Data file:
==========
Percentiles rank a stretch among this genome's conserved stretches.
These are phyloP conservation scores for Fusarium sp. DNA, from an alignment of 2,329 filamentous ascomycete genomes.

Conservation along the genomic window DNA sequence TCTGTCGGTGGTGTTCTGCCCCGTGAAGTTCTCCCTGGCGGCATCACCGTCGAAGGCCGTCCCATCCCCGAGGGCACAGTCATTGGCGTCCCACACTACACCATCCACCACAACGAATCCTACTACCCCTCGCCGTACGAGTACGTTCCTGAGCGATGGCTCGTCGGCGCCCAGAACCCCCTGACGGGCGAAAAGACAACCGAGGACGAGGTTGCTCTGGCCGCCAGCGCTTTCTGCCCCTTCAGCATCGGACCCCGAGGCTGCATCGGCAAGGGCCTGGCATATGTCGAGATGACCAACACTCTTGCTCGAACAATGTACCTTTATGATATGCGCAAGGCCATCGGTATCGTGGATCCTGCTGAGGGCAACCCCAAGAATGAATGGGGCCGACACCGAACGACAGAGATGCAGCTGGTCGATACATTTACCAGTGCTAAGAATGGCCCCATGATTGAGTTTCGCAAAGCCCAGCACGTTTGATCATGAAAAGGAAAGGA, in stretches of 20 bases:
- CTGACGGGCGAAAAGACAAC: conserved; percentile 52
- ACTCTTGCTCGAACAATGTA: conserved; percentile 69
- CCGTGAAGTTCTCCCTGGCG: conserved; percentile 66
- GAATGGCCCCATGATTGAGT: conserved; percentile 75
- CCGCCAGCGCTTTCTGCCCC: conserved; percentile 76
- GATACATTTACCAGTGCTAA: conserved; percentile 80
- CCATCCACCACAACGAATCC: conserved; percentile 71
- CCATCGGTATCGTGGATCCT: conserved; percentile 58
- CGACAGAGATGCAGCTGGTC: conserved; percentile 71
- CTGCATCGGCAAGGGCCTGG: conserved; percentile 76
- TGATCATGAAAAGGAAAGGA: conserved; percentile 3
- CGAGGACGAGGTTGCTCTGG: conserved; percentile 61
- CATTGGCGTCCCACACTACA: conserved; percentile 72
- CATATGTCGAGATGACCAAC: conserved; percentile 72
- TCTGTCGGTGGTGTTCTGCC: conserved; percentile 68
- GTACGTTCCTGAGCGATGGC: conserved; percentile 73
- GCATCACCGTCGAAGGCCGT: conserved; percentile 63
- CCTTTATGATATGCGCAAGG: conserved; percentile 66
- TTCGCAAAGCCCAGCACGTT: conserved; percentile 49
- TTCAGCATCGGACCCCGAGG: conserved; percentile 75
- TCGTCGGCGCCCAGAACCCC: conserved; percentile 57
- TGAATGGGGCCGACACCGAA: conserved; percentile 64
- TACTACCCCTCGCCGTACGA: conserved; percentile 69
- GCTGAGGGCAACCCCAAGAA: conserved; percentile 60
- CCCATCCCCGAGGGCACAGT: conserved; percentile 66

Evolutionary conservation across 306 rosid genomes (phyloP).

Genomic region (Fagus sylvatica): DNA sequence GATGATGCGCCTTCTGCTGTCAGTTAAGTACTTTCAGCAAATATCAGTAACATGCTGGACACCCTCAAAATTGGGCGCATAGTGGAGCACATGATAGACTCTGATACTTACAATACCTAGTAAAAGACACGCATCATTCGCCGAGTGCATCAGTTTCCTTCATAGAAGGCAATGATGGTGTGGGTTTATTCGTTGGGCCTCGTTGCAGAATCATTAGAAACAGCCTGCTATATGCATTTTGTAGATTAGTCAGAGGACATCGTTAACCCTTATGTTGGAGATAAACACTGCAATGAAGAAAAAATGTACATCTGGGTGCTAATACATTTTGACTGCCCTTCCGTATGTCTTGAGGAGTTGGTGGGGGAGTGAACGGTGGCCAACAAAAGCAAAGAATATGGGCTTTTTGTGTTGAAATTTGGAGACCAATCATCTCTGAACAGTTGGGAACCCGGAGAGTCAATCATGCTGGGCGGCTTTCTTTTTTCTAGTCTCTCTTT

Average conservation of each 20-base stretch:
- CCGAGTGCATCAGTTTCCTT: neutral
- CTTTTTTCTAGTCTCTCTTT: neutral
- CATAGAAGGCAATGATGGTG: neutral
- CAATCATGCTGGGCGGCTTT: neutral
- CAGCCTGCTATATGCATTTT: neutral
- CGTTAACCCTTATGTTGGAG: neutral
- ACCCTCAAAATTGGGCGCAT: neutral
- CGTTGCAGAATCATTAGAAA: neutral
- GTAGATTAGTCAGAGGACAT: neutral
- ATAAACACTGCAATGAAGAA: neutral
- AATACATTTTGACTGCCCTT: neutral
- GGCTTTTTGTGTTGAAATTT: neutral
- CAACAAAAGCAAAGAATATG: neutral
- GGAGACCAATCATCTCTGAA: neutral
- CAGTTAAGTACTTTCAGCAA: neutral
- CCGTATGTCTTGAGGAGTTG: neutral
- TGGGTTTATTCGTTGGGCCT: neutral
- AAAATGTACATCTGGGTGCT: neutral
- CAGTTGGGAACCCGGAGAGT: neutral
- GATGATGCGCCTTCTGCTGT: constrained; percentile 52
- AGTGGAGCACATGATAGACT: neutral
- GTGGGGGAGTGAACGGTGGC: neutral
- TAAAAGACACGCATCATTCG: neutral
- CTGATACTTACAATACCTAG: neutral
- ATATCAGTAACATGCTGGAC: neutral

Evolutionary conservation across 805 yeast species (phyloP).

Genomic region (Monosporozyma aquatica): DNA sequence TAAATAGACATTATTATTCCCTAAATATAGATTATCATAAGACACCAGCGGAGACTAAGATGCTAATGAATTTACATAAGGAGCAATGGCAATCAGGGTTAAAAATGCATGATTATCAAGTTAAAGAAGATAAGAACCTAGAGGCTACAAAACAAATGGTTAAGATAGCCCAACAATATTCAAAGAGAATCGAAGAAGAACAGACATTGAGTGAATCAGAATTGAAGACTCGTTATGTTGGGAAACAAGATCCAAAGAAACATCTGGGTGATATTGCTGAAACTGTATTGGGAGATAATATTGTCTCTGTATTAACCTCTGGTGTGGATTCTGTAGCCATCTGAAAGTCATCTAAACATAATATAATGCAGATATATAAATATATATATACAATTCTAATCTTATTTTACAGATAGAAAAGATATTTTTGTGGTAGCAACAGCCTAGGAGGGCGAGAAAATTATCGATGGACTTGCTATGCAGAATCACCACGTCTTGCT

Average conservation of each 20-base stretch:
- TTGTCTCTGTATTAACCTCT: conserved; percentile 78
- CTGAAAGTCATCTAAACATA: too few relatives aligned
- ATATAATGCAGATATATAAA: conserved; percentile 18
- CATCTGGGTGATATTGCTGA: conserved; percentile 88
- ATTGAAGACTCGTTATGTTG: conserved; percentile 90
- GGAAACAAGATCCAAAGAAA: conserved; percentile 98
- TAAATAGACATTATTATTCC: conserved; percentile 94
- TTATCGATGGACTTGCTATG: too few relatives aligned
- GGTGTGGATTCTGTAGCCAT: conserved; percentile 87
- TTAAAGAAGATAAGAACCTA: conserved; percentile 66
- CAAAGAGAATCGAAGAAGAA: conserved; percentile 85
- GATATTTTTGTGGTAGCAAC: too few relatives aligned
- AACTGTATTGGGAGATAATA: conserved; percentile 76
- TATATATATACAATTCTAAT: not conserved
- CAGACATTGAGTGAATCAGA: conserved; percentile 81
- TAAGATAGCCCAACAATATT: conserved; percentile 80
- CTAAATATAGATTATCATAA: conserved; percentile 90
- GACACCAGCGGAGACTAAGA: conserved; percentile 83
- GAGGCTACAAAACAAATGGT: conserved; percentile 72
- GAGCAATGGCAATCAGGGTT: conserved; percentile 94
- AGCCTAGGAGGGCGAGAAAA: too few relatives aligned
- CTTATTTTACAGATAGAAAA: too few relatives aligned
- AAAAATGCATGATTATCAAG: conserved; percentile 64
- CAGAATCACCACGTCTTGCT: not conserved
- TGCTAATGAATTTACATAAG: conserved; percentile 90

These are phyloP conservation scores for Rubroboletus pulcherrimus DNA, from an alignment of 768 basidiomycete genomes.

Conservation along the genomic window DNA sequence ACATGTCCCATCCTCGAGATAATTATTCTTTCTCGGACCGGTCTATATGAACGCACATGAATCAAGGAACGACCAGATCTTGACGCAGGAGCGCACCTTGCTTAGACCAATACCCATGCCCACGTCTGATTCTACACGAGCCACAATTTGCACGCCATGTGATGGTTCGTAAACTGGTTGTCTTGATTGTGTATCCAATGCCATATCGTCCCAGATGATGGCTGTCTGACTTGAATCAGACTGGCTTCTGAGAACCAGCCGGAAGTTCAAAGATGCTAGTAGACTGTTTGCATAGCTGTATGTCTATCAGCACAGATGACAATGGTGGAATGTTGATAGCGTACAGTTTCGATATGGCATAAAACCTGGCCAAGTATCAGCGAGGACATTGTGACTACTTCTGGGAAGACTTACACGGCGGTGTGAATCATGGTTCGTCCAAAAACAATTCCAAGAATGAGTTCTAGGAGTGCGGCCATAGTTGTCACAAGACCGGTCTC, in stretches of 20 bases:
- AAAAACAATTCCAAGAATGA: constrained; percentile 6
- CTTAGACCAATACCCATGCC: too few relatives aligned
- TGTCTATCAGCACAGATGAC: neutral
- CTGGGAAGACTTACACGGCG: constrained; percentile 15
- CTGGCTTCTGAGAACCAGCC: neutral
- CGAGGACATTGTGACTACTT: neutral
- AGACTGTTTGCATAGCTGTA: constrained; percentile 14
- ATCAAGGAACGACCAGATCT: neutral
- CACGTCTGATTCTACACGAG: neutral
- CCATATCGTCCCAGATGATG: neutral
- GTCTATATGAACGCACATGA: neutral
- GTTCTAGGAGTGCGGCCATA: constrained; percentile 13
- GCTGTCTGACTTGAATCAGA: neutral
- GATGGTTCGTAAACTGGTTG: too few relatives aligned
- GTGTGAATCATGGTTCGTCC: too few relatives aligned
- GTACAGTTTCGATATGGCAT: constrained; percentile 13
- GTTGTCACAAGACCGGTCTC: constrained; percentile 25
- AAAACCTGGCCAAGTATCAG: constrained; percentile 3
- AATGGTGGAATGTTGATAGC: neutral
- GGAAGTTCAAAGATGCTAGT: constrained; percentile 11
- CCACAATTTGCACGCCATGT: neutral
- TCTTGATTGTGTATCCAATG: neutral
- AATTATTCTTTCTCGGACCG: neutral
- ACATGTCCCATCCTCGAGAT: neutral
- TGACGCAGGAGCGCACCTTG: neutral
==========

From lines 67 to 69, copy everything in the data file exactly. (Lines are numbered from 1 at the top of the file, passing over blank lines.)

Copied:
- TTATCGATGGACTTGCTATG: too few relatives aligned
- GGTGTGGATTCTGTAGCCAT: conserved; percentile 87
- TTAAAGAAGATAAGAACCTA: conserved; percentile 66